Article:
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RemyM

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About RemyM

  • Rank
    Thin Skinned Idiot

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  • Your Location
    Stamford, CT

Your Golf Game

  • Handicap Index
    7.6
  • Handedness
    Righty

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  1. By why would they? You need an accurate par to calculate your "playing handicap", to determine what net double bogey is and to score in forms of play such as Stableford.
  2. I started to write about the definition of lie but deleted it. He was trying to compare what Reed did to someone sticking a tee in the rough and putting his ball on it. Under the definition of lie I don't see where sand behind the ball fits in. While we know sand is not a loose impediment does it fall under "attached natural object?" Sand isn't attached, a gust of wind could blow it away. Clearly though 8.1a(4) says you can't "remove or press down sand or loose soil.".
  3. Par will not differ on a hole by gender based on the difference in tee length. If most of the tees rated for men are a par 5 then all will be played as a par five even if one forward tee is only par 4 length. See page 101. https://www.usga.org/content/dam/usga/pdf/Handicap/Rules-of-Handicapping_USGA_Final.pdf
  4. That's covered in the new Rules of Handicapping. It specifically lists a situations like that and say it's fine that it is still a par 5.
  5. Correct. The differences allow some determination based on effective playing length and obstacles.
  6. It is recommended that par be established for each hole in accordance with the following hole lengths: Par 3: Men Up to 260 yards (240 metres); Women Up to 220 yards (200 metres) Par 4: Men 240 to 490 yards (220 to 450 metres); Women 200 to 420 yards (180 to 380 metres) Par 5: Men 450 to 710 yards (410 to 650 metres); Women 370 to 600 yards (340 to 550 metres) Par 6: Men 670 yards and up (610 metres and up); Women 570 yards and up (520 metres and up) Source: Appendix F: Rules of Handicapping
  7. You are both wrong. Under 8.1 he was improving "The area of the player's intended swing."
  8. Why would you want the scorecard to show it as a par 5, if the scoring record is calling it a par 4? They used one of my courses as an example when talking about this. It's a par 5 on the course's scorecard and is 440 from the back tee, too short to be a 5 under the new guidelines, and when the MGA has events there they'll play it up a bit and call it a par 4 on their card. It's uphill and has a couple of bunkers that encroach the landing area off the tee. The last 90 yards are straight uphill and covered in rough. They said in that case if it was the architects intent that it be played as a par 5 in normal play it could stay a par 5 under the new handicap system.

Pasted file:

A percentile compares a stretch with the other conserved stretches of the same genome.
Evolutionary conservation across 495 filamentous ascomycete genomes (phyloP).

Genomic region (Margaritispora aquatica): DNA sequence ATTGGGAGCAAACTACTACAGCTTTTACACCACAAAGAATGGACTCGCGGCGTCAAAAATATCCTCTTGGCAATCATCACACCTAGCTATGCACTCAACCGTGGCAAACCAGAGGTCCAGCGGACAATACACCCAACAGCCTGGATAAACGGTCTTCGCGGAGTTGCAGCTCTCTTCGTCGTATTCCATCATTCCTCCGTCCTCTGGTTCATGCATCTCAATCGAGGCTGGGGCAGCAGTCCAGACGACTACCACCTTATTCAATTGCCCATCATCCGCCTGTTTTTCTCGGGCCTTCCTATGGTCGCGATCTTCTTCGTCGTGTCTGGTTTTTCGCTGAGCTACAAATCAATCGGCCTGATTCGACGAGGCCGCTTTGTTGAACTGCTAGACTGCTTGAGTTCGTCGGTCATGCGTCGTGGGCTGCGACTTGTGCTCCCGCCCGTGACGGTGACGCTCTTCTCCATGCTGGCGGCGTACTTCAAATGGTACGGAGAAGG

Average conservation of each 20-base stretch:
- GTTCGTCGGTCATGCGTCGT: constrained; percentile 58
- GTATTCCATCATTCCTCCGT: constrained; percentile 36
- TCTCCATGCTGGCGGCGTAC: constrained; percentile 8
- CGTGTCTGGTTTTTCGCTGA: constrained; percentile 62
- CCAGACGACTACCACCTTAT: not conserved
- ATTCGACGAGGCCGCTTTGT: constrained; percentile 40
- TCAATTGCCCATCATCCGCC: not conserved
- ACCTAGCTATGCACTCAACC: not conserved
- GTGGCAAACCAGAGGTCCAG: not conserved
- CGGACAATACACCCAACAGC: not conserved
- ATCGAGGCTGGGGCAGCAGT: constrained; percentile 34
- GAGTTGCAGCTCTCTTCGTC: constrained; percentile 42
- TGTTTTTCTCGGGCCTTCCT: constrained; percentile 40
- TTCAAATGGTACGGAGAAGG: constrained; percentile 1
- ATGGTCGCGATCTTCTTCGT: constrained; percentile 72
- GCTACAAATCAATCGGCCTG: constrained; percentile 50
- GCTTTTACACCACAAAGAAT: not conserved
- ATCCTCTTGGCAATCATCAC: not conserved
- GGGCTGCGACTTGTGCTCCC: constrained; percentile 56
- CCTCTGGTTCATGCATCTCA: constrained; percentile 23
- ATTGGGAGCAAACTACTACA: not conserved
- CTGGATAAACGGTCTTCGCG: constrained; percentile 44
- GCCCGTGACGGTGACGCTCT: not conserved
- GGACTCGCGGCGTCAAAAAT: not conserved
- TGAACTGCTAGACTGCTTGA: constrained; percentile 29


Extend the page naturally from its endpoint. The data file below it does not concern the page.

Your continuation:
9. On our last few e-revisions there has been a link that tells you what your index will be under the new calculation. On the first two mine was going down 0.1 and up 0.1 on the last ones. Unless you have some big variation in your 9th and 10th best scores from your best 8 average it shouldn't be a significant change. Some people with an inconsistent scoring pattern will definitely see a change.
  10. The biggest issue for places going live in January is the new stroke allocation for determining what holes you get your strokes for your net double bogey, and the second one is if they will change the par on any holes on a course to meet the new guidelines. Par didn't matter in the old calculation but it will now. There are many course with par 5's that are a bit short that may now need to be par 4's. My active season doesn't resume until April but when I asked in my seminar when we would get that I was told March.
  11. I know, I saw her. She was better then she was in interviews, but they were still there.
  12. Michelle Wie? Between all the "um" and giggles she is not a very good speaker. I hope they can fix that before they put her on the air. Her playing career will end early just like Dottie Pepper's did, not because she can't play, but because the injuries won't allow her to practice enough to stay at the level needed to compete.
  13. Okay one last time. Here is the shot of Lexi Thompson's caddie on a par 3. So basically if your group is on TV you can flash signals of your club but if your not, you can't. I know the signal is intended for the guy with the microphone and not the fellow competitor looking at it, but she still sees it. I liken this to the extra scrutiny players on TV used to get and had penalties assessed since there was video evidence of what they did, while a player not on TV might have done the same thing but no one saw it. The rules were changed to limit how video can be used to assess penalties, the naked eye exception. My whole point in all this was to show what the correctly penalized player at Q School meant when she "sees it all the time," I never said the players at the Tour Championship should have been penalized. Obviously some of you don't think it's a big deal, but some people didn't think caddies lining up a player was a big deal, or anchoring a putter was a big deal, but others did and the rules were changed. I'm entitled to my opinion and I think this practice should be stopped even if others don't and I certainly should not have been insulted for expressing my opinion.
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